“(Brain imaging) has changed the whole ballgame,” Ingham said. “First of all, we now know that it’s a neurologic condition that is precipitated probably genetically. It runs in a family.”

Ingham has published four books and more than 180 papers, principally on developmental stuttering. He also has received several federally funded research grants for investigating stuttering.

Ingham is also a professor of research at the University of Texas San Antonio and an adjunct professor in the Research Imaging Center at the University of Texas Health Science Center at San Antonio where, in collaboration with Peter Fox, Ph.D., and Janis Costello Ingham, Ph.D., he has developed a program of research on stuttering and its treatment using brain imaging techniques including PET, event-related fMRI and transcranial magnetic stimulation.

“(Dr. Ingham) continues to break new ground in this area (stuttering) that we all know at times truly mystifies us and at other times frustrates us,” said Anthony P. Salvatore, Ph.D., speech-language pathology professor and chair of the Department of Rehabilitation Sciences at UTEP.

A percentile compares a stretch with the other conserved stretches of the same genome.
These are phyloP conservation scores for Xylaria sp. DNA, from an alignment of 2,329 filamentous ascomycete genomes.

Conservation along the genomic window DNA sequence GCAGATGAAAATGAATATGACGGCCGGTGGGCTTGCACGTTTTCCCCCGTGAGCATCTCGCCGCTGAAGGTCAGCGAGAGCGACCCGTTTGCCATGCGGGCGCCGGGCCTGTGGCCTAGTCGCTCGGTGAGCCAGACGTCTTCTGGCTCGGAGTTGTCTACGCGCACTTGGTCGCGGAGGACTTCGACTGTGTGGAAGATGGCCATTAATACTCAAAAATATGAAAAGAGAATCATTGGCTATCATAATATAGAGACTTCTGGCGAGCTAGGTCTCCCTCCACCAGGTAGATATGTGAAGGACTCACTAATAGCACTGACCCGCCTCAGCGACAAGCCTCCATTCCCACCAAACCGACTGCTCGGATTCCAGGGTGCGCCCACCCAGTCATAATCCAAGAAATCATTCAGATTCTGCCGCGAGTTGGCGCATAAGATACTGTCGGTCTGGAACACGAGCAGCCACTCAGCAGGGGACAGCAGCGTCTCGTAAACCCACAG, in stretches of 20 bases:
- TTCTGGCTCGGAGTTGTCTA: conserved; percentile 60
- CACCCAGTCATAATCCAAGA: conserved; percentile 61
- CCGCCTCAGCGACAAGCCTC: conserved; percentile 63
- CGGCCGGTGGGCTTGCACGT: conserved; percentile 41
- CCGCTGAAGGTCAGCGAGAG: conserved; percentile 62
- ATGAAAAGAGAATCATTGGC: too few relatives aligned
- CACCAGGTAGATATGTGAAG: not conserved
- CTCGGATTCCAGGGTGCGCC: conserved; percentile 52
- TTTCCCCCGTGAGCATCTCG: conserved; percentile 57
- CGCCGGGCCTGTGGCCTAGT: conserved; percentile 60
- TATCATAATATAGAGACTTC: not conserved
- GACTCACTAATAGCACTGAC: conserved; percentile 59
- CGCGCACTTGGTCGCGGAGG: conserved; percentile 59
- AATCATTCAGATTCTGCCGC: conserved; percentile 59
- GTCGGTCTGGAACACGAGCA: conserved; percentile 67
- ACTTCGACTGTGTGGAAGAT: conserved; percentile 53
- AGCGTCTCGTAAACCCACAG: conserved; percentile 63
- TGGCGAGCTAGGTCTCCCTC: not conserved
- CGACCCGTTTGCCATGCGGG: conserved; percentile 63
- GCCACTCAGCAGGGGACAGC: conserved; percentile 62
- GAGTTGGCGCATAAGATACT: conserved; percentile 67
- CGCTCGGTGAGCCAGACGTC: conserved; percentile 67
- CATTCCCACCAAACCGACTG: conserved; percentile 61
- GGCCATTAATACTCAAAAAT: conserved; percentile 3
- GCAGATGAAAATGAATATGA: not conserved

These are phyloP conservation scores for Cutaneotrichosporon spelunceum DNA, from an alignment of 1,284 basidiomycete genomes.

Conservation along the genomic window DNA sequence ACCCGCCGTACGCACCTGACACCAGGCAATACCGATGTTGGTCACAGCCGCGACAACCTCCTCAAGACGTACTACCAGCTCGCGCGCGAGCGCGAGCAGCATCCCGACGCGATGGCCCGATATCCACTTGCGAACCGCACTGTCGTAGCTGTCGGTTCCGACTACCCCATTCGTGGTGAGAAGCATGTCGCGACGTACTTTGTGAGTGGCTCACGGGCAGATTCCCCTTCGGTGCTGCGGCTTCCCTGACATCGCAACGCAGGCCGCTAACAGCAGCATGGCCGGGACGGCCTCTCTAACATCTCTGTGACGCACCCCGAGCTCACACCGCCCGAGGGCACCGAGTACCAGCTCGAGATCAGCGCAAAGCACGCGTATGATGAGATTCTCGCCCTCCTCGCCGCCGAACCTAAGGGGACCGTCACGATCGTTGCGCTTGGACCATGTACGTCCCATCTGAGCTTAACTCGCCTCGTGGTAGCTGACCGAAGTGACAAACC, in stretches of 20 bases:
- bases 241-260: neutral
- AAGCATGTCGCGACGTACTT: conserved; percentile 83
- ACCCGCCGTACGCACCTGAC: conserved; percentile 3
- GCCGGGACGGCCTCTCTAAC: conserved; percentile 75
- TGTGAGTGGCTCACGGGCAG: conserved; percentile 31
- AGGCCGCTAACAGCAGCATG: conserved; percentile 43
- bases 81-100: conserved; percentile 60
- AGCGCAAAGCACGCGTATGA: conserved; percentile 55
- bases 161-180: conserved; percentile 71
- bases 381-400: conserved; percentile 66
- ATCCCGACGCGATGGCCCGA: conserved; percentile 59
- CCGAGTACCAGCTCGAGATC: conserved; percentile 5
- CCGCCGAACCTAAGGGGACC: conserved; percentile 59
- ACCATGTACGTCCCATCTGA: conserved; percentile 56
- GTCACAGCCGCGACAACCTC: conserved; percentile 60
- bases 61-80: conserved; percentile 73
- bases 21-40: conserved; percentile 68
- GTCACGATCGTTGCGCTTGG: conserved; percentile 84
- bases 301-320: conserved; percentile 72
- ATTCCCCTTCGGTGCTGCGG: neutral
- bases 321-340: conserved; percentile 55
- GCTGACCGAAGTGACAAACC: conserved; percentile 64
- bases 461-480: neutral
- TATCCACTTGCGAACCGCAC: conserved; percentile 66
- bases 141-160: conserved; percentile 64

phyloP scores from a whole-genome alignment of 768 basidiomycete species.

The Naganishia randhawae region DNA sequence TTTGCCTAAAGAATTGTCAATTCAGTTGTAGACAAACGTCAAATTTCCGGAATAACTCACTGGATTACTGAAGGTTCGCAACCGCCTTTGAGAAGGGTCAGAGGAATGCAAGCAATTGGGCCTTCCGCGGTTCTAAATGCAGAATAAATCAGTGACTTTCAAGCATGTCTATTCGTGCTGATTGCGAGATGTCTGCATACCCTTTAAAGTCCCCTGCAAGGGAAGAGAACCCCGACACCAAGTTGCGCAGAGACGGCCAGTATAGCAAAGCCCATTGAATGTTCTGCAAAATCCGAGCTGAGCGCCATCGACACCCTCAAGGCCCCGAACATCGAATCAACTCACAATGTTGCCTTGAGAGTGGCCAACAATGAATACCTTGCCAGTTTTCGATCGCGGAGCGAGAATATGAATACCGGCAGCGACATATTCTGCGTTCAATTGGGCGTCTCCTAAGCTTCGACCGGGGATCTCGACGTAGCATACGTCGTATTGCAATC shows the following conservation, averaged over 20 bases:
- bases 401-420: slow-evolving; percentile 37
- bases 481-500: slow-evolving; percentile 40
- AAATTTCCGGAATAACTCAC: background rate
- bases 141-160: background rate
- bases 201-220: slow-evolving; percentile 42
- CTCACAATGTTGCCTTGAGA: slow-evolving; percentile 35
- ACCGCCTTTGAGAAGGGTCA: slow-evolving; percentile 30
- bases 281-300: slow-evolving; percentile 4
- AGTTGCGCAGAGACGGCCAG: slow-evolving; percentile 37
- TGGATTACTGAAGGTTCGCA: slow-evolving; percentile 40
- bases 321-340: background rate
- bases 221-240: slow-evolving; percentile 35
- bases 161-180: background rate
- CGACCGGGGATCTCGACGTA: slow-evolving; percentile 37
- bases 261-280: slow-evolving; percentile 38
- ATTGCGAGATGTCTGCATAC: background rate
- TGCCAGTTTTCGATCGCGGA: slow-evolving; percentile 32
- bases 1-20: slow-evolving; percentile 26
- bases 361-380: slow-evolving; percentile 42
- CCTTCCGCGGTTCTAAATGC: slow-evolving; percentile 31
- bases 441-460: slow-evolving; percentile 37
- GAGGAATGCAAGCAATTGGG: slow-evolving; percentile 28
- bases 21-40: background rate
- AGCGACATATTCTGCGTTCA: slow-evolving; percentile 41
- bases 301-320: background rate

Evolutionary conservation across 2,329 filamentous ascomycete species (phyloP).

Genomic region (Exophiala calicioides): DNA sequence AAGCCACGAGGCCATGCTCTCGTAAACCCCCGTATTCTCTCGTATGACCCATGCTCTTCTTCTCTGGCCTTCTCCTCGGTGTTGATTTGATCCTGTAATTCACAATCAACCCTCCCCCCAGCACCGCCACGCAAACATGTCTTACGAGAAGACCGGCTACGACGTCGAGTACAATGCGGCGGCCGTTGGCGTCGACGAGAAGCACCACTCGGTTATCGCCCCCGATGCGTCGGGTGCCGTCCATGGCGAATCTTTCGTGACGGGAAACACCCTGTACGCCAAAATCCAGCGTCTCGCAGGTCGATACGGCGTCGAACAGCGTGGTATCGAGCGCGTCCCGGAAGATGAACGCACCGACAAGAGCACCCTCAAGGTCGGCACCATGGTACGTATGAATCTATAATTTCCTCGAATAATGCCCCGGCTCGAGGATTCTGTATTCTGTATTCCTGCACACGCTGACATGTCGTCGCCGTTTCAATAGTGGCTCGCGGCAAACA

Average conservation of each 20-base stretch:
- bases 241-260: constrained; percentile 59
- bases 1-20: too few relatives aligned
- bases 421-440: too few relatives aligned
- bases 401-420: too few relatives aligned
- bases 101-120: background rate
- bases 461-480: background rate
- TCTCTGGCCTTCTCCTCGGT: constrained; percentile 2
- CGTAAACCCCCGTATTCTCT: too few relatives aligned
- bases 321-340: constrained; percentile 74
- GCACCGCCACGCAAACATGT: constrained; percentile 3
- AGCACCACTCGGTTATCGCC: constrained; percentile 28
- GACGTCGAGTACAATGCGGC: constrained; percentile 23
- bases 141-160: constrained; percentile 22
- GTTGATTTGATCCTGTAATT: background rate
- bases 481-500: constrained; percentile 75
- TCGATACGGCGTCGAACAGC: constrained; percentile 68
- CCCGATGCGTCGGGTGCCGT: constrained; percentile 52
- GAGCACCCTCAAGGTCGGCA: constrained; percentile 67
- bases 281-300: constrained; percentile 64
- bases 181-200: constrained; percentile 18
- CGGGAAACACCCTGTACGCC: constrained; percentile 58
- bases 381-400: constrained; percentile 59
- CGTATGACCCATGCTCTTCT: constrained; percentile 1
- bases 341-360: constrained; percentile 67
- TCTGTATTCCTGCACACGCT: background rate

People with communicative disorders such as language, fluency, voice and motor speech disorders can get help at UTEP’s Speech, Hearing and Language Clinic in the Campbell Building. Services also are available for articulation/phonological disorders, augmentative/alternative communication, and accent modification therapy.

The clinic is staffed by graduate students in the University’s speech-language pathology program who provide diagnostic and therapy services for UTEP students, faculty, staff and their families as well as for community members under the supervision of a certified speech-language pathologist.

“The purpose of our clinic is to two-fold,” said Benigno Valles, clinic coordinator. “First, it is a teaching clinic that provides our students with hands-on experience in the application of their classroom knowledge into clinical practice. Secondly, it provides speech-language services to the El Paso/Juárez community.”

Clients are scheduled for diagnostic evaluations as the result of medical, educational and/or self-referral.

For more information, contact Benigno Valles at 915-747-7209.